Katter’s Australia Party has been formally recognised as a minority political party. However that single seat in the Queensland parliament was suddenly tripled to three seats following two members of the ruling Liberal-National Party, quitting the LNP, joining up with KAP and now representing the interests of that party in parliament in flagrant defiance of what their respective electorates actually wanted. This ridiculous situation that is completely and utterly opposed to the concept of democracy, is allowed to go uncontested in the Australian political system.

Matters have become increasingly difficult and murky in this Queensland situation. With the tripled amount of representation in the Queensland parliament, at the expense of LNP representation, KAP now has a much stronger position. This stronger position in other circumstances would entitle that party to considerably increased taxpayer monies. However the LNP government, led by Campbell Newman, has rushed through special legislation which has had the direct effect of blocking that access to additional resources.

Newman’s mob is insisting that this legislation was essential to ensure that democracy was retained. And, at least in theory, it is hard to argue RayHopperotherwise. Those two additional seats for KPA were the result of democratically elected representatives of LNP deciding to jump ship because they were unhappy with the direction of LNP. One of those ship-jumpers, Ray Hopper, is now the State President of KAP.

If democracy were truly being served, then those two ship jumpers would not be allowed to continue seeing out their parliamentary term, which includes racking up things like lucrative superannuation entitlements, but forced to go back to the electorate and see who the voters want representing them in future. However in lieu of that, it is not unreasonable to deny KAP from benefitting lucratively from dissention in the ranks of the ruling LNP and moving in direct defiance of the democratically expressed wishes of their specific electorates.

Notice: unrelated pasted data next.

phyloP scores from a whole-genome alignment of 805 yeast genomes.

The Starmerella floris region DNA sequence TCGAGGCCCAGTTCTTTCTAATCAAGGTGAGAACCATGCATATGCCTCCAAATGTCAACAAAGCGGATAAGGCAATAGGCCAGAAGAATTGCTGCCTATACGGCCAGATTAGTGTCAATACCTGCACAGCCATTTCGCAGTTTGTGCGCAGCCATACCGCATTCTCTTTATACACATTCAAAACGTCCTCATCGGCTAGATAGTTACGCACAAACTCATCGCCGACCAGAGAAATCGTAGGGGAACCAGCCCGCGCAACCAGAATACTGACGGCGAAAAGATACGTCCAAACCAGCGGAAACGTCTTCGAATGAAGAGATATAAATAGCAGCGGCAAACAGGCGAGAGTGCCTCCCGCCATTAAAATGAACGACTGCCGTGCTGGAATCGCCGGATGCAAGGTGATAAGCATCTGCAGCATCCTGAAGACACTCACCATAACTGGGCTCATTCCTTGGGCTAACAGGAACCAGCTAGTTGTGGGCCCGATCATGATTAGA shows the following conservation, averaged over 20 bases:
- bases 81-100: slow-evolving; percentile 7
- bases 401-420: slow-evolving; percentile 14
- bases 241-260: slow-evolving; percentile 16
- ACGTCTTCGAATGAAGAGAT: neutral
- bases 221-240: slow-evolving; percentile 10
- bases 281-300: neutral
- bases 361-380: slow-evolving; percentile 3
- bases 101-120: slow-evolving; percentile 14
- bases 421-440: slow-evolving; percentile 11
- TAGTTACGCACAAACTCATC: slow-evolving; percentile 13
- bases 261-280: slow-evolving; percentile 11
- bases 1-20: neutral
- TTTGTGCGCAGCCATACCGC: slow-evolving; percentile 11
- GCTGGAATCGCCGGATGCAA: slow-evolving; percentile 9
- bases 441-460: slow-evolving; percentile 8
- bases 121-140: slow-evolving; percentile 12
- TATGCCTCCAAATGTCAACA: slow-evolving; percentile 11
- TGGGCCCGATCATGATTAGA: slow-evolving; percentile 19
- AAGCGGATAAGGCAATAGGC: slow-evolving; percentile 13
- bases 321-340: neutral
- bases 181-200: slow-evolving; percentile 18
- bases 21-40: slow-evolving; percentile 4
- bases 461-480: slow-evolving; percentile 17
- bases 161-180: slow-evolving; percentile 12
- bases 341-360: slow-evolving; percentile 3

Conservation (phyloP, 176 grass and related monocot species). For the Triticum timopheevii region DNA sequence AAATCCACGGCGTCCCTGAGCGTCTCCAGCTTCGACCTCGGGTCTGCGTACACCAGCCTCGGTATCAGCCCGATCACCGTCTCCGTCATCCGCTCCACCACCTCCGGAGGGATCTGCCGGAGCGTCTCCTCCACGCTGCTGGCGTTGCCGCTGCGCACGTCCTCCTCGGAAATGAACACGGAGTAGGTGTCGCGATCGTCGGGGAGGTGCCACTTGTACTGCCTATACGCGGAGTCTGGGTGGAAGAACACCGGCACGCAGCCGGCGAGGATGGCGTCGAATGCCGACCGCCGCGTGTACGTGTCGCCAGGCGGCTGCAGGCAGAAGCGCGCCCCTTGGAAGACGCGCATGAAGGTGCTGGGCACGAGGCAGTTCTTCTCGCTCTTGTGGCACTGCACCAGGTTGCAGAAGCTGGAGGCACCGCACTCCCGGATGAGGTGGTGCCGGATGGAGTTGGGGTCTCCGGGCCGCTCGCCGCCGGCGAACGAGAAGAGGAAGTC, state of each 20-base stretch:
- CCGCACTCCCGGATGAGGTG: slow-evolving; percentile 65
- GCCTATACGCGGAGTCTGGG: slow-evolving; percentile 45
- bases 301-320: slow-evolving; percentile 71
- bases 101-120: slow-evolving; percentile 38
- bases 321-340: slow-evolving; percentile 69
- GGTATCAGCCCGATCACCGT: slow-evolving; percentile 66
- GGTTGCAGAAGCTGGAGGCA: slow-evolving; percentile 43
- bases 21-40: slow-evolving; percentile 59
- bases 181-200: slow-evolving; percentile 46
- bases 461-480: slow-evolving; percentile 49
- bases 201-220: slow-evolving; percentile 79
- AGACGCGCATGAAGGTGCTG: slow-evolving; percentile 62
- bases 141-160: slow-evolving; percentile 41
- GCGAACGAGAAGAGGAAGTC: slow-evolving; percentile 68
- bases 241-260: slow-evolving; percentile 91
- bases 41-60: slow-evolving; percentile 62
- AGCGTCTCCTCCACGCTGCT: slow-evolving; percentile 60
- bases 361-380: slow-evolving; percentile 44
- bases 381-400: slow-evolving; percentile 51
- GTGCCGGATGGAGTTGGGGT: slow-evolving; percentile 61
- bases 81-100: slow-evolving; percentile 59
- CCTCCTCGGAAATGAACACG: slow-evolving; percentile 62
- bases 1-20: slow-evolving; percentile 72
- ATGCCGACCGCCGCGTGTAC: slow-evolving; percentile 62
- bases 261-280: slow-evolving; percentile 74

newmanThis places me in the bloody strange position of being onside with Campbell Newman, a clown who is increasingly behaving more like Mussolini than a democratically elected parliamentary leader of an Australian political party. Of course I have no doubt in my mind that this sudden concern for ensuring ‘democracy’ is only lip service and in reality a means of ensuring KAP does not increase in power at a time of growing unrest and dissention within the LNP ranks. However the end result is actually consistent with the principle that those elected to parliament are elected on the basis of who and what they are claiming to represent, not to then be rewarded for jumping ship.

Of course if the next Queensland state election sees that trio all legitimately elected as representatives of KAP then democracy would have been served and there would be no justification for denial of resources that they are entitled to.

I am still far from happy that personal politics can be rewarded in that way in Australian politics and the actual wishes of the electorate coming a very distant and disregarded second. It is this sort of internal power plays that highlight just what an overall ethically corrupt thing our political system has become.Vote the rant